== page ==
Images of cats and dogs with the text The Humane Society of New York Since 1904

Frequently Asked Q&A

The information provided refers primarily to New York laws and is not intended, nor should it be construed, as legal advice. Do not rely or act upon any information below without seeking the advice of an attorney in your state regarding the facts of your specific situation.

My roommate and I shared a cat. My roommate moved out and took the cat. What are my rights?

The person who adopted or purchased the animal is often (but not always) in a better position to prove “ownership” of the animal, particularly if the animal was adopted or purchased before the individuals moved in together. However, if litigated, other facts will also be considered. For example, was the animal given to one of the individuals as a gift? Under whose name is the animal licensed or microchipped? Who is listed as the “owner” in veterinary records? Was the animal abandoned by one of the disputing individuals? Who is the animal’s primary caretaker and who pays for the animal’s food, grooming, veterinary care, etc.? Evidence that one of the parties moved out and left the animal for an extended period of time and did not share in the expenses for the animal’s care during this time or visit the animal may be considered by a court in determining if one party abandoned or gave away the animal.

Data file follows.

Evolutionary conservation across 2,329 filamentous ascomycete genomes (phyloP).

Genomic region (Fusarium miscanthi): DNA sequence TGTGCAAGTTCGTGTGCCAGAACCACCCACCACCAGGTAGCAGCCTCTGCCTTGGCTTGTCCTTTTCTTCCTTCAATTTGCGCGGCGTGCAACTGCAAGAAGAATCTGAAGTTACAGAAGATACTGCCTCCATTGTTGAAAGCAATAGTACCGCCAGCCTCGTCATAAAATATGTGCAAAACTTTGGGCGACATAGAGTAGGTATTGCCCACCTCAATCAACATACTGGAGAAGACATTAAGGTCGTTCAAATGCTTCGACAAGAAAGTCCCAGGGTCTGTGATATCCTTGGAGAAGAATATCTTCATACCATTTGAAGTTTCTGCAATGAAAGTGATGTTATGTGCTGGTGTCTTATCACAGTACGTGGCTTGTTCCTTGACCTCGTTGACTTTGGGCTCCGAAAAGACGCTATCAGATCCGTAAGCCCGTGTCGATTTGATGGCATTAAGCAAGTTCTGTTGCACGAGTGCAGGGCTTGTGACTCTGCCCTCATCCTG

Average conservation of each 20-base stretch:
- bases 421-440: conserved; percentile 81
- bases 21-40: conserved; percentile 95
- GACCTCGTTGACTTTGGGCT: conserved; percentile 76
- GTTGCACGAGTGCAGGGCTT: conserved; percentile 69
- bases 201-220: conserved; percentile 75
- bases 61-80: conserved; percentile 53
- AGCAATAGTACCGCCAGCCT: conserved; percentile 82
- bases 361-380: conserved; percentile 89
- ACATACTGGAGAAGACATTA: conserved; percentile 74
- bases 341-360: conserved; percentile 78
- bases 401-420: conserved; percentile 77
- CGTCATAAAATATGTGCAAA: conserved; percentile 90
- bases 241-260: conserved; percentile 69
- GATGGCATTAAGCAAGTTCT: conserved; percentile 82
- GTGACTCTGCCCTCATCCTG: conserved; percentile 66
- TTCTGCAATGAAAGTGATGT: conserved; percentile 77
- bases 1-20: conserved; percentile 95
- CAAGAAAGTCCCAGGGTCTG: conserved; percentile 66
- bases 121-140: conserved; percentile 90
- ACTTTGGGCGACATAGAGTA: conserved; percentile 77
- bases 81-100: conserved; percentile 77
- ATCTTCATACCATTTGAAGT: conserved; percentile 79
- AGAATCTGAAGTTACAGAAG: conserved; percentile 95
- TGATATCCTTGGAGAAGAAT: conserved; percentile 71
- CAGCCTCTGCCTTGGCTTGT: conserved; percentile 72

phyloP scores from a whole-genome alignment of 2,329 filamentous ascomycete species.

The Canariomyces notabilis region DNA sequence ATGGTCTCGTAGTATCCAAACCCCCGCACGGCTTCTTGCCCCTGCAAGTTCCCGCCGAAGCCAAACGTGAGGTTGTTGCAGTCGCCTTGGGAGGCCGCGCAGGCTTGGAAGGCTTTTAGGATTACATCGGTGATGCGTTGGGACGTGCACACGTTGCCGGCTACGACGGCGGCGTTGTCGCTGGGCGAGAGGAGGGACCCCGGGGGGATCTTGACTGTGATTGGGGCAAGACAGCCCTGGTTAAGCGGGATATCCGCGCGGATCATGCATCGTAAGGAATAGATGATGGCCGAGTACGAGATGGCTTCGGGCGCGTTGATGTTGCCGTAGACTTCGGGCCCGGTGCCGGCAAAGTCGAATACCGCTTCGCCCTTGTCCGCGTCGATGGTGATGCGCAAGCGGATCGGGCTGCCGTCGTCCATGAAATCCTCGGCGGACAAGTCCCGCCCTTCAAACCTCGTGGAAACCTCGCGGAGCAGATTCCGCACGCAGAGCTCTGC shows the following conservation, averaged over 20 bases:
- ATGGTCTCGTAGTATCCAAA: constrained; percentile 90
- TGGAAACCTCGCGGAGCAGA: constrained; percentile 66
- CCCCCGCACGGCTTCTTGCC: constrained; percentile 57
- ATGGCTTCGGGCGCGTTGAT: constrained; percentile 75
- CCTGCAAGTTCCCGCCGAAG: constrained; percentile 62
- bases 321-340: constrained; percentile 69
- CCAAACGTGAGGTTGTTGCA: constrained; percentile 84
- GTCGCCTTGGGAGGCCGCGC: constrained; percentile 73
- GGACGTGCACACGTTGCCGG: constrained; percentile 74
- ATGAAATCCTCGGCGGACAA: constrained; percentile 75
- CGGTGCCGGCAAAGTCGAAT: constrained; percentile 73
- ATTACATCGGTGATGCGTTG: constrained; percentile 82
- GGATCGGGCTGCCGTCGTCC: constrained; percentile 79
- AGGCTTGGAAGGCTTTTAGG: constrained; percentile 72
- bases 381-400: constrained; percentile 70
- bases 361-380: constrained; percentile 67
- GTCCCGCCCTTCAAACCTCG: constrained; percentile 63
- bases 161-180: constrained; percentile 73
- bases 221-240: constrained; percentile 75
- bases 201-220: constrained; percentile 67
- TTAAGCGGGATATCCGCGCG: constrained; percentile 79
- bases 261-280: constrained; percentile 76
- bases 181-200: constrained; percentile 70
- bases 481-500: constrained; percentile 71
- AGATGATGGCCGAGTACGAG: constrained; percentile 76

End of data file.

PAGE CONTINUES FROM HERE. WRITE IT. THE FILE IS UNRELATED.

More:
Courts tend not to issue shared pet custody or visitation orders (although they have done so) since animals are still generally considered property. Nevertheless, on occasion, courts will consider the interests of the animal. In fact, a growing number of states, including NY, have passed laws requiring courts to consider the best interests of animals in divorce and legal separation proceedings. In NY, see Domestic Relations Law, section 236, Part B, 5 (d) (15). Also, in one notable New York cat custody case not involving a married couple, the court stated: “Cognizant of the cherished status accorded to pets in our society, the strong emotions engendered by disputes of this nature, and the limited ability of the courts to resolve them satisfactorily, on the record presented, we think it best for all concerned that, given his limited life expectancy, Lovey, who is now almost ten years old, remain where he has lived, prospered, loved and been loved for the past four years.” Raymond v. Lachmann, 264 A.D.2d 340 (1st Dept 1999).

Ideally, individuals would enter into written agreements specifying who will get the animal(s) in the event the relationship ends. When there is no such agreement (and there rarely is), the disputing individuals should set aside their differences and agree on a custody arrangement that is in the best interests of the animal.

When a person believes that his/her animal is being wrongfully withheld, he/she can commence a civil lawsuit for the return of the animal or for money. These cases can get complicated so an attorney should be retained if at all possible. The police tend not to get involved in pet custody disputes between roommates, friends, and family members, although they occasionally do if there is sufficient evidence that an animal was stolen.

» Back to Frequently Asked Q&A